Photo courtesy of Ética


Denim Is Horrible For The Environment—Here's What To Know

Ética is creating community around sustainability in denim

Welcome to The Green Scene. Every week, we're highlighting the designers and brands working to make the world of fashion and beauty a greener, more sustainable place. The brands to support are the ones making a difference; check back every Tuesday to meet your new favorites.

While it's widely known just how polluting the fashion industry is to our planet, not as many people are aware of how harmful the denim production industry, in particular, can be. Not only does denim production use massive amounts of water and energy, it often contaminates nearby bodies of water and subjects factory workers to potential health issues. All to say, we're pretty big fans of any brand looking to challenge the norms and create a more sustainable existence.

So when we stumbled across Ética, a new sustainable denim label looking to educate the world on the environmental impact of denim, we were immediately smitten. The Los Angeles-based brand has partnered with one of the most sustainable denim factories in the world, Hera Apparel, based out of Puebla, Mexico, to show that sustainable, eco-friendly denim can still be cool and contemporary.

Its hope is to create not only a brand but also a community that's committed to doing things better. "We wanted to educate ourselves and consumers on the environmental impact that denim has and how we could do things differently—saving water, energy, and reducing chemical usage along the way," explains CEO Chelsey Santry. "Ética was created with this brand ethos baked in."

Photo courtesy of Ética

Ética has launched with a collection of staple pieces which demonstrate the capabilities of its sustainable factory. In addition to a wide range of classic jean styles and washes, the brand also has an offering of denim jumpsuits, dresses, and outerwear, all with an effortless, laid-back, Cali vibe. The piece we'll be wearing all season long? The Cami jumpsuit, a mom jean-halter top hybrid we're going to live in once the weather warms up on the East Coast.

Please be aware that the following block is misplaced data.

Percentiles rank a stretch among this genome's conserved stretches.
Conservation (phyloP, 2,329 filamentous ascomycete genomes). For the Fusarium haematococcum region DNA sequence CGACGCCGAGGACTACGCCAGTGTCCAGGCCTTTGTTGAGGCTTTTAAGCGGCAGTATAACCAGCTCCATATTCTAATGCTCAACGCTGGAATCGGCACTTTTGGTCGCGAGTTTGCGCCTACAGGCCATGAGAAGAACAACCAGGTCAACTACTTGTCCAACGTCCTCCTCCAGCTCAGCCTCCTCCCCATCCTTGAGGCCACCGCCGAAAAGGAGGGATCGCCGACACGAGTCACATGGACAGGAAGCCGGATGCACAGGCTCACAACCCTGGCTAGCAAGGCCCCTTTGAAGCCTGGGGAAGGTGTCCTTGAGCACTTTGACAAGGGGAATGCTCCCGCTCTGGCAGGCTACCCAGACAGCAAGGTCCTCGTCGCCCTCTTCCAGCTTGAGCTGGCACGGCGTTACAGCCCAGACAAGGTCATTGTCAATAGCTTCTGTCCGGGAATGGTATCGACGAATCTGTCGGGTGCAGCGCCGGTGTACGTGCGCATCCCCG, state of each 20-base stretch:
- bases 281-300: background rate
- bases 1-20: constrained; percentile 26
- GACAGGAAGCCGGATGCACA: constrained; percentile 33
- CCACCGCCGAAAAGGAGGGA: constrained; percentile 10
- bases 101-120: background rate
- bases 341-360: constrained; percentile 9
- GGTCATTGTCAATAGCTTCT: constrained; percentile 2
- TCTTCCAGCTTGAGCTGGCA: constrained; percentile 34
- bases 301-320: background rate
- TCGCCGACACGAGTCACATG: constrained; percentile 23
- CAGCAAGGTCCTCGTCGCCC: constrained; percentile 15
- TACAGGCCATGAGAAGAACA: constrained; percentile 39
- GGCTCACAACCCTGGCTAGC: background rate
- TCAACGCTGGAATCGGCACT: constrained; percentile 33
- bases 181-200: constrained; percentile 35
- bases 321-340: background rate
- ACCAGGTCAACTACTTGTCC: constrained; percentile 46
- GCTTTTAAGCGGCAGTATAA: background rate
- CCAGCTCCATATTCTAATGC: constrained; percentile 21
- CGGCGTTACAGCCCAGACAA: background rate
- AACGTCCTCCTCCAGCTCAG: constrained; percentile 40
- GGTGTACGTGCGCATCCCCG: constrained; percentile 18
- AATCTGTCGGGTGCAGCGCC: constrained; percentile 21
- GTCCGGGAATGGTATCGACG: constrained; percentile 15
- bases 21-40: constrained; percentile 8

For Santry, going sustainable wasn't a hard decision—and it really felt like the only one. "In the age of social media and having so much information at our fingertips, it would have been irresponsible to launch another brand just to launch another brand," she says. "We wanted to launch a brand with a message and meaning behind everything that we did. Helping to further educate our consumers on how to choose to buy a better product for all of us, and our planet. The choices we make affect all of us, so everyone making a better decision benefits us all."

Ética strives to be as sustainable as possible, from the very beginning of the manufacturing process to shipping the finished product to the consumer. It begins with textiles: They source deadstock fabrics (mostly from local fabric mills around 15 miles away from its factory) that would otherwise become waste or end up in a landfill. By doing this, they eliminate dye runoff (thus helping keep water sources pure), reduce the amount of energy used for fabric weaving, and decrease their carbon footprint because they're not shipping fabric around the world.

Photo courtesy of Ética

In terms of production, the brand uses advanced e-flow washing machines that save 99 percent of water usage (a big deal, since one pair of jeans typically requires around 1,800 gallons of water), and high-efficiency dryers that save 63 percent energy usage.

All shipping supplies are made of recycled paper product, while the company's poly bags are made of biodegradable materials. Even the hang tags are sustainable and made of seed paper that, when soaked in water and planted, will grow into chia, carrot, clover, or cloud flowers.

Santry hopes to see a future where all brands—and all people—take steps toward becoming more sustainable. "I believe it's our responsibility to leave the planet in a better state than when we entered it," she says. "Humans have done a lot of damage. If we all do small things to help become more sustainable in how we live and how we consume, we can make a huge difference."

As Santry explains, "It's one small ripple made by many people that creates a tidal wave."

Take a closer look at Ética's spring offering at